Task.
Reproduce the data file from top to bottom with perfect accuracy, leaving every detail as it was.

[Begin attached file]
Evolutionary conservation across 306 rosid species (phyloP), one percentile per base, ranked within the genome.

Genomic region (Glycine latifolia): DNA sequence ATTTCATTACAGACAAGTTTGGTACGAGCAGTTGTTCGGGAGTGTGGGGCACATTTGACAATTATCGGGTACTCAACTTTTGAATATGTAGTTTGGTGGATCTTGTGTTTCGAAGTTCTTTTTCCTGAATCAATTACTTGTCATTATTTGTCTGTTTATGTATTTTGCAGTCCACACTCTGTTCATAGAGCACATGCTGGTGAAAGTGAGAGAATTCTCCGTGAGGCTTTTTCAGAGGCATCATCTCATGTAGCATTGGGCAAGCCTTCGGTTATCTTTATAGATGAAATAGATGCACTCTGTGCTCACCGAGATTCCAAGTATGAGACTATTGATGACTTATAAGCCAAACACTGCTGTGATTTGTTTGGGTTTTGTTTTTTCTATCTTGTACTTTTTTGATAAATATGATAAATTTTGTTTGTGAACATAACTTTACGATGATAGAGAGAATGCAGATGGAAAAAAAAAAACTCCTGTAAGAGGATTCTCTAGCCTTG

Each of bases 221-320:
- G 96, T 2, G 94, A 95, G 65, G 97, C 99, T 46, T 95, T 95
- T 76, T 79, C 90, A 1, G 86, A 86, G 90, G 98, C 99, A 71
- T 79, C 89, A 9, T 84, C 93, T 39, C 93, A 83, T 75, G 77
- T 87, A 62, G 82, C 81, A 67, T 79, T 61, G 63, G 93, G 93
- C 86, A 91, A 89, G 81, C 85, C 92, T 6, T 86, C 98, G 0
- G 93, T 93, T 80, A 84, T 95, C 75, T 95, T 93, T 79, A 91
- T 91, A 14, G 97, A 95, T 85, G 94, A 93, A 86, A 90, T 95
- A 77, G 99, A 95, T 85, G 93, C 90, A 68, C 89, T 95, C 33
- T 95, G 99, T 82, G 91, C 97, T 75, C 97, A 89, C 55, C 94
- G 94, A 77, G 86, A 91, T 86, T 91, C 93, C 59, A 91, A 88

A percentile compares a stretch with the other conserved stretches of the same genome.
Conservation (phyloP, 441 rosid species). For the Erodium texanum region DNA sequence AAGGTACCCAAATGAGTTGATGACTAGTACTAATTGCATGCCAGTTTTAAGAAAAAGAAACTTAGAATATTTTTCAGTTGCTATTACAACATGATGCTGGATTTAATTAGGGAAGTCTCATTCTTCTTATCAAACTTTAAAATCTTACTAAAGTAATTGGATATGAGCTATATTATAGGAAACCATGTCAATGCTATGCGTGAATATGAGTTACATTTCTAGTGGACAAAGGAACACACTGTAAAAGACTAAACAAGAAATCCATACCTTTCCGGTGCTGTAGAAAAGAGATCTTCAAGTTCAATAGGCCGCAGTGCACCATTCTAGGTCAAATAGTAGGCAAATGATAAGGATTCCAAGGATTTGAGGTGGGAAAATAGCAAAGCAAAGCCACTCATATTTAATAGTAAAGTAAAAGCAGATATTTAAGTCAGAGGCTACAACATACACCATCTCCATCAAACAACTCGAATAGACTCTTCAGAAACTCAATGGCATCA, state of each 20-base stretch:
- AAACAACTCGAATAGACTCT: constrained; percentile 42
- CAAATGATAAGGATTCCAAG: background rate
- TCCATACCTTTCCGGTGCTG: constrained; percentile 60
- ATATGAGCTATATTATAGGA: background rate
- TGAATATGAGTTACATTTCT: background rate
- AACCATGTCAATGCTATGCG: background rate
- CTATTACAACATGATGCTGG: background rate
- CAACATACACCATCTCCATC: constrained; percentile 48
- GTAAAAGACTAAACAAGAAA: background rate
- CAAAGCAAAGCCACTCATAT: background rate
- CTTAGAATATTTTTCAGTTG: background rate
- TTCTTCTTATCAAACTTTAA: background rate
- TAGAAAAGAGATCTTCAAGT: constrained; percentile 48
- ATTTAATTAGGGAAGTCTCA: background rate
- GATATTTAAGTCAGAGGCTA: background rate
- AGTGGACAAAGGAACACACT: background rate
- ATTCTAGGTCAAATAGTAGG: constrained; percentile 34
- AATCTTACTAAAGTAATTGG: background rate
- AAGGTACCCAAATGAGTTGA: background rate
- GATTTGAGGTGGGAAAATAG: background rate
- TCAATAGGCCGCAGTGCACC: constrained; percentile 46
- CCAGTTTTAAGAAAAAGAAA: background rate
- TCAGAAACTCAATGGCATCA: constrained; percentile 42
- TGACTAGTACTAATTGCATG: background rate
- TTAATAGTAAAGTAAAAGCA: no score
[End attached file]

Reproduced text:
Evolutionary conservation across 306 rosid species (phyloP), one percentile per base, ranked within the genome.

Genomic region (Glycine latifolia): DNA sequence ATTTCATTACAGACAAGTTTGGTACGAGCAGTTGTTCGGGAGTGTGGGGCACATTTGACAATTATCGGGTACTCAACTTTTGAATATGTAGTTTGGTGGATCTTGTGTTTCGAAGTTCTTTTTCCTGAATCAATTACTTGTCATTATTTGTCTGTTTATGTATTTTGCAGTCCACACTCTGTTCATAGAGCACATGCTGGTGAAAGTGAGAGAATTCTCCGTGAGGCTTTTTCAGAGGCATCATCTCATGTAGCATTGGGCAAGCCTTCGGTTATCTTTATAGATGAAATAGATGCACTCTGTGCTCACCGAGATTCCAAGTATGAGACTATTGATGACTTATAAGCCAAACACTGCTGTGATTTGTTTGGGTTTTGTTTTTTCTATCTTGTACTTTTTTGATAAATATGATAAATTTTGTTTGTGAACATAACTTTACGATGATAGAGAGAATGCAGATGGAAAAAAAAAAACTCCTGTAAGAGGATTCTCTAGCCTTG

Each of bases 221-320:
- G 96, T 2, G 94, A 95, G 65, G 97, C 99, T 46, T 95, T 95
- T 76, T 79, C 90, A 1, G 86, A 86, G 90, G 98, C 99, A 71
- T 79, C 89, A 9, T 84, C 93, T 39, C 93, A 83, T 75, G 77
- T 87, A 62, G 82, C 81, A 67, T 79, T 61, G 63, G 93, G 93
- C 86, A 91, A 89, G 81, C 85, C 92, T 6, T 86, C 98, G 0
- G 93, T 93, T 80, A 84, T 95, C 75, T 95, T 93, T 79, A 91
- T 91, A 14, G 97, A 95, T 85, G 94, A 93, A 86, A 90, T 95
- A 77, G 99, A 95, T 85, G 93, C 90, A 68, C 89, T 95, C 33
- T 95, G 99, T 82, G 91, C 97, T 75, C 97, A 89, C 55, C 94
- G 94, A 77, G 86, A 91, T 86, T 91, C 93, C 59, A 91, A 88

A percentile compares a stretch with the other conserved stretches of the same genome.
Conservation (phyloP, 441 rosid species). For the Erodium texanum region DNA sequence AAGGTACCCAAATGAGTTGATGACTAGTACTAATTGCATGCCAGTTTTAAGAAAAAGAAACTTAGAATATTTTTCAGTTGCTATTACAACATGATGCTGGATTTAATTAGGGAAGTCTCATTCTTCTTATCAAACTTTAAAATCTTACTAAAGTAATTGGATATGAGCTATATTATAGGAAACCATGTCAATGCTATGCGTGAATATGAGTTACATTTCTAGTGGACAAAGGAACACACTGTAAAAGACTAAACAAGAAATCCATACCTTTCCGGTGCTGTAGAAAAGAGATCTTCAAGTTCAATAGGCCGCAGTGCACCATTCTAGGTCAAATAGTAGGCAAATGATAAGGATTCCAAGGATTTGAGGTGGGAAAATAGCAAAGCAAAGCCACTCATATTTAATAGTAAAGTAAAAGCAGATATTTAAGTCAGAGGCTACAACATACACCATCTCCATCAAACAACTCGAATAGACTCTTCAGAAACTCAATGGCATCA, state of each 20-base stretch:
- AAACAACTCGAATAGACTCT: constrained; percentile 42
- CAAATGATAAGGATTCCAAG: background rate
- TCCATACCTTTCCGGTGCTG: constrained; percentile 60
- ATATGAGCTATATTATAGGA: background rate
- TGAATATGAGTTACATTTCT: background rate
- AACCATGTCAATGCTATGCG: background rate
- CTATTACAACATGATGCTGG: background rate
- CAACATACACCATCTCCATC: constrained; percentile 48
- GTAAAAGACTAAACAAGAAA: background rate
- CAAAGCAAAGCCACTCATAT: background rate
- CTTAGAATATTTTTCAGTTG: background rate
- TTCTTCTTATCAAACTTTAA: background rate
- TAGAAAAGAGATCTTCAAGT: constrained; percentile 48
- ATTTAATTAGGGAAGTCTCA: background rate
- GATATTTAAGTCAGAGGCTA: background rate
- AGTGGACAAAGGAACACACT: background rate
- ATTCTAGGTCAAATAGTAGG: constrained; percentile 34
- AATCTTACTAAAGTAATTGG: background rate
- AAGGTACCCAAATGAGTTGA: background rate
- GATTTGAGGTGGGAAAATAG: background rate
- TCAATAGGCCGCAGTGCACC: constrained; percentile 46
- CCAGTTTTAAGAAAAAGAAA: background rate
- TCAGAAACTCAATGGCATCA: constrained; percentile 42
- TGACTAGTACTAATTGCATG: background rate
- TTAATAGTAAAGTAAAAGCA: no score